The guidance provides that until the proposed regulations are finalized, the Departments will not initiate an enforcement with respect to health insurance coverage that:

(1) provides coverage of additional categories of benefits that are not an EHB in the applicable State;

(2) complies with the applicable regulatory requirements and meets all of the criteria in the existing guidance on “similar supplemental coverage”; and

(3) has been filed and approved with the State (as may be required under State law).

 

2014 Forms 1094-B, C and 1095-B, C Good to Go

Posted in Affordable Care Act, Employee Leasing, Government Employers, Private Employers, Taxes

Because the IRS needs data to verify subsidy eligibility and to enforce the individual and employer mandates, the ACA added § § 6055 and 6056 to the Internal Revenue Code, requiring insurers and large employers to report that data to the IRS and to beneficiaries. The IRS published final rules in March 2014 and released early draft Forms in August. The final Forms for (voluntary) 2014 reporting were published February 9, 2015. Mandated reporting begins in early 2016, for 2015 coverage months.

The preamble to the Code § 6055 rules explains more clearly than the regulations, Forms or Instructions the relationship between insurer reporting (Forms 1094-B, 1095-B) under Code § 6055 and large employer (Forms 1094-C, 1095-C) reporting under Code § 6056:

An applicable large employer member that sponsors a self-insured plan will report on Form 1095–C, completing both sections to report the information required under sections 6055 and 6056. An applicable large employer member that provides insured coverage also will report on Form 1095–C, but will complete only the section of Form 1095–C that reports the information required under section 6056. Section 6055 reporting entities that are not applicable large employer members or are not reporting as employers, such as health insurance issuers, sponsors of multiemployer plans, and providers of government-sponsored coverage, will report under section 6055 on Form 1095–B.

 79 Fed. Reg. 13,225 (March 10, 2014) (preamble to 26 CFR § § 1.6055-1, 1.6055-2).   An accompanying e-flyer, IRS Pub. 5196, provides a helpful overview, especially the bullet-point lists of the data needed to complete each “C” form.   Note: Employers, regardless of size, offering self-insured group health coverage will have basically the same obligations under Code § 6055 that large employers have under § 6056. The only employers getting a complete pass are small employers with fully-insured group health plans or no group health plans.

Form 1094-C, 1095-C and their instructions are complex. Form 1094-B, Form 1095-B and the Instructions for Forms 1094-B and 1095-B are relatively simple. For that reason, and because the “B” Forms have changed little, we highlight below just a few “C” Form and Instruction changes since August 28, 2014.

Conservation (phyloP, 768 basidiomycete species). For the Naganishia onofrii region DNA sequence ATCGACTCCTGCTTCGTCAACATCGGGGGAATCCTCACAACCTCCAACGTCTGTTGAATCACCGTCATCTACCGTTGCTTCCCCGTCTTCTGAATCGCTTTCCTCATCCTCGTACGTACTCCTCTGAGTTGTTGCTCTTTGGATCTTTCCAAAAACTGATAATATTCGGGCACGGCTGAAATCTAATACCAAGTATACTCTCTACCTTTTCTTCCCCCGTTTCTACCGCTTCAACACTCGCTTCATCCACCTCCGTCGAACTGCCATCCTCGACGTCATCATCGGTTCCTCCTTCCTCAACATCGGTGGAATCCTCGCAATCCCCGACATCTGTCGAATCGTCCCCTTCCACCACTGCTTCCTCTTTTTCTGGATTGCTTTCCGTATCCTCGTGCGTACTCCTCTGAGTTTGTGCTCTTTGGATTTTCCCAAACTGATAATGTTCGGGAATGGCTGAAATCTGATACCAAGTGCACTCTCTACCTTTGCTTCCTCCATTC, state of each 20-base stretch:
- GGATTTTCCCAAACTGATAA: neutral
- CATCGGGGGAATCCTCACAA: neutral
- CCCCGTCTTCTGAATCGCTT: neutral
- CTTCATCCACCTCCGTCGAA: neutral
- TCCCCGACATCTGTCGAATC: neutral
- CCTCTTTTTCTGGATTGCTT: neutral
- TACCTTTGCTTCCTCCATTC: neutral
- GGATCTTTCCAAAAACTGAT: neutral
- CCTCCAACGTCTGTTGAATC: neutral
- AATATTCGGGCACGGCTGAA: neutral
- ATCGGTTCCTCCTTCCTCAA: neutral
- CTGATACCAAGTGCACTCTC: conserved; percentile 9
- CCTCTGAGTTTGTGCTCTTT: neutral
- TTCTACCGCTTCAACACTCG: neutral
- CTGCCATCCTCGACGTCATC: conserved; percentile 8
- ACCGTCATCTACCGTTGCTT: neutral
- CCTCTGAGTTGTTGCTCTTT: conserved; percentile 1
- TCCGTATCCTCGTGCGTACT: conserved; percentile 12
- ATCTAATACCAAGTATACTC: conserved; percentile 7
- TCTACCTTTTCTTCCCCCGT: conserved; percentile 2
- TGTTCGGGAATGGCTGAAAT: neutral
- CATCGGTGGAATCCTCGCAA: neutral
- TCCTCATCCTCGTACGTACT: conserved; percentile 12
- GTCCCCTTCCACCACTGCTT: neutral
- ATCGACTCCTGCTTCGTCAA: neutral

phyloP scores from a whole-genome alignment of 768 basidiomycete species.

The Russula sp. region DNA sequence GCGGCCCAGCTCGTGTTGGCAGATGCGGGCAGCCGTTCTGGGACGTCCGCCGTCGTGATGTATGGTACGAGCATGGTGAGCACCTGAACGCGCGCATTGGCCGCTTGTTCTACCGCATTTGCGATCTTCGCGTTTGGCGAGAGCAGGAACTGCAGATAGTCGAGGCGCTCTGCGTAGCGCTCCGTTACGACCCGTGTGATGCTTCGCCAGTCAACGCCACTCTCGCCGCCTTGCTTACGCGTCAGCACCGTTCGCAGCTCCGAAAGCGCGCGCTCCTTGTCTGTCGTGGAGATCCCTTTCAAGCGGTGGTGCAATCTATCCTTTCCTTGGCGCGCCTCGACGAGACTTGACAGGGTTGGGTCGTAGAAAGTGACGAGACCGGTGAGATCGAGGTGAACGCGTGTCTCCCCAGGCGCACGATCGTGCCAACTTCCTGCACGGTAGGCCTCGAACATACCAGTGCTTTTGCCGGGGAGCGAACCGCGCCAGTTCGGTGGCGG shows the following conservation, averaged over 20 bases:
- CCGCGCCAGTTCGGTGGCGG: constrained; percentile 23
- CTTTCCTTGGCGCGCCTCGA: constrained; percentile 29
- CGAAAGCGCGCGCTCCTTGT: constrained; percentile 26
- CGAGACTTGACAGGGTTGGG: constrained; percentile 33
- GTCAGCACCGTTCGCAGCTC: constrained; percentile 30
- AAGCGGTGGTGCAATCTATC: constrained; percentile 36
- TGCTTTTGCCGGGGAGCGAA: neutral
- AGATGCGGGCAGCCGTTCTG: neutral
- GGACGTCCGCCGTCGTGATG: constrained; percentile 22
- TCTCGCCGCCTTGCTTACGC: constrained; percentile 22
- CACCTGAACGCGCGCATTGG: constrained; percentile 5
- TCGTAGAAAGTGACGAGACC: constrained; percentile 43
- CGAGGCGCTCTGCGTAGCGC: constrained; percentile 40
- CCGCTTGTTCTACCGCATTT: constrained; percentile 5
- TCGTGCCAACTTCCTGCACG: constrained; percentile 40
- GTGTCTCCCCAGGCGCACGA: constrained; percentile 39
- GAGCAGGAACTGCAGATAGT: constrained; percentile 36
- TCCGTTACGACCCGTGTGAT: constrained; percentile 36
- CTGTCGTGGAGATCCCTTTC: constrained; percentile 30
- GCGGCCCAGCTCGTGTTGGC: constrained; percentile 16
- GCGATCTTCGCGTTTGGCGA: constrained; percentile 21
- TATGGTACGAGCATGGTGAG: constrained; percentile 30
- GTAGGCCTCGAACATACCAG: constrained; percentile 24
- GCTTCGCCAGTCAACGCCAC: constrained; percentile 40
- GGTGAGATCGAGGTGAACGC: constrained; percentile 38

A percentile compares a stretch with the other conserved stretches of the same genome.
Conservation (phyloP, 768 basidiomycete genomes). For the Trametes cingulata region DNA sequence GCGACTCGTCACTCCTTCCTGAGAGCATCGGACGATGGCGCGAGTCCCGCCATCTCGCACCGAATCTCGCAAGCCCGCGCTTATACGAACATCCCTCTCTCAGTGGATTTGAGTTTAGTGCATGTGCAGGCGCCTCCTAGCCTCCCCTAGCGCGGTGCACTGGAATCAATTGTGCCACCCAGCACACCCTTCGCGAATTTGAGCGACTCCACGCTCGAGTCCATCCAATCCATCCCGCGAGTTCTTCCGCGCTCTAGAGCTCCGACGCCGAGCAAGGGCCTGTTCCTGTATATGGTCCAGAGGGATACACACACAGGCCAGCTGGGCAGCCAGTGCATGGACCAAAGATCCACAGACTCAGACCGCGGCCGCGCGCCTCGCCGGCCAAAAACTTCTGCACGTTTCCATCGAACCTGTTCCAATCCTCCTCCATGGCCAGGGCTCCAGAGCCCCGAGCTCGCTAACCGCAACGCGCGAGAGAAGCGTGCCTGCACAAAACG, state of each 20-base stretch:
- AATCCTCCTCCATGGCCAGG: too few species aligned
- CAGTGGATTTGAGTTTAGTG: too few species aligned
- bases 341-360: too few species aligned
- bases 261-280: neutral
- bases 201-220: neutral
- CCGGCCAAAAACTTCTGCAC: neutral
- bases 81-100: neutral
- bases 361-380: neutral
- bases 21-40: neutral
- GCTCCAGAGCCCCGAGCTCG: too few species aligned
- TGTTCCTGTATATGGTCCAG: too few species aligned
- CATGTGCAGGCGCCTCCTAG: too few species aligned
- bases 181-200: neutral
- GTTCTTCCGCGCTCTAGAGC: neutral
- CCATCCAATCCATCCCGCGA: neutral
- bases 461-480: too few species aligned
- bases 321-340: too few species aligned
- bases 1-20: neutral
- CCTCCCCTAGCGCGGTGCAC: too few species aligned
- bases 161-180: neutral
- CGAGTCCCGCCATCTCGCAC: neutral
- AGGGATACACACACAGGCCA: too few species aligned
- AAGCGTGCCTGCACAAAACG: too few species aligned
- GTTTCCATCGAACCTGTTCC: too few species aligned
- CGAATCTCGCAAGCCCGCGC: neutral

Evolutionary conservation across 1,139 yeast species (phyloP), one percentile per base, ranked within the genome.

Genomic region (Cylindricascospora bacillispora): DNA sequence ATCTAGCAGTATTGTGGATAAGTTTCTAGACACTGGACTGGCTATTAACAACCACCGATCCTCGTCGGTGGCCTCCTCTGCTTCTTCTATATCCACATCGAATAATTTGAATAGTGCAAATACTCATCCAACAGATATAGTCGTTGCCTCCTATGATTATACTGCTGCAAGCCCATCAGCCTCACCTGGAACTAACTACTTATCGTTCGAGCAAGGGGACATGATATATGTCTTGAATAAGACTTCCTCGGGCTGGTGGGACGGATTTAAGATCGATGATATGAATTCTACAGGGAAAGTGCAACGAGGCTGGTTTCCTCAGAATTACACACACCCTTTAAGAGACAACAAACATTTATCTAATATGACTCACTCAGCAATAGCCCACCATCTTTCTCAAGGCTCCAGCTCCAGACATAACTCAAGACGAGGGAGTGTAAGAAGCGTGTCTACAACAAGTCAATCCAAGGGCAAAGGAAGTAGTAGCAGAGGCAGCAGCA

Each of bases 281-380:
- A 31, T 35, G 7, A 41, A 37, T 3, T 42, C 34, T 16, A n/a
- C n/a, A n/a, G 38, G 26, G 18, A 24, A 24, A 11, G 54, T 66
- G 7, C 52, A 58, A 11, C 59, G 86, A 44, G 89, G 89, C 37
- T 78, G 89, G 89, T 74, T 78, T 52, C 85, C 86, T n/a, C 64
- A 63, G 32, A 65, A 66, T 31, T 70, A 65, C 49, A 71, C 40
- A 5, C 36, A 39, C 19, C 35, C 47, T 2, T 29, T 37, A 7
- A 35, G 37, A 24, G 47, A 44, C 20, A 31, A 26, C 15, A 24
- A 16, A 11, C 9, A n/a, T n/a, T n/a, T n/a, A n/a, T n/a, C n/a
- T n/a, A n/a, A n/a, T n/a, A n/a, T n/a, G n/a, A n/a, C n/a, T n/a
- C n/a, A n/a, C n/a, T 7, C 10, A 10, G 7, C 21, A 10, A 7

Forms 1094-C and 1095-C

The Forms appear to be approved for use.  The first “early release drafts” came with sheets headed, “Caution: DRAFT – NOT FOR FILING,” and bore watermarks reading, “DRAFT AS OF August 28, 2014 DO NOT FILE.”  The new releases lack watermarks.  They are titled, “Form 1094-C (2014),” and “Form 1095-C (2014).”  Form 1094-C is otherwise substantially unchanged.

Form 1095-C Part I (employee and employer identification data), takes up slightly less vertical space and Part II, “Employee Offer and Coverage,” has the same data cells but they too are shorter.  Part III, where large self-insurers identify each covered individual, gets the vertical space that Parts I and II surrendered.  Maybe IRS anticipates that many self-insurers will complete the Form manually. We hope that our readers have selected software solutions.

The Instructions for Recipient on the back of Form 1095-C add only two pieces of new information that employees might use. The opening sentence now tells the employee that his or her employer had to deliver the Form because it is an Applicable Large Employer subject to the ACA’s employer mandate.   The paragraph closes by explaining that an employee of more than one large employer should expect to a Form 1095-C from each of them.

Instructions for Forms 1094-C and 1095-C

Here we see the same indicators that the Forms are no longer in preliminary draft status, and we see many more substantive modifications and additions.  About 15% of the February 9 text seems to be new or modified, compared to the August 28 text.  These fourteen, two-column, single-spaces pages are where the action is.  We lacking room and you lacking tolerance for a page-by page analysis, we’ll briefly and too simply flag just four change areas – Designated Government Entity (DGE) reporting (pages 2-3, 9), self-insurer reporting (pages 2, 4, 10), Minimum Value definition (page 11) and multiemployer plan reporting (pages 5, 7-8, 10-11).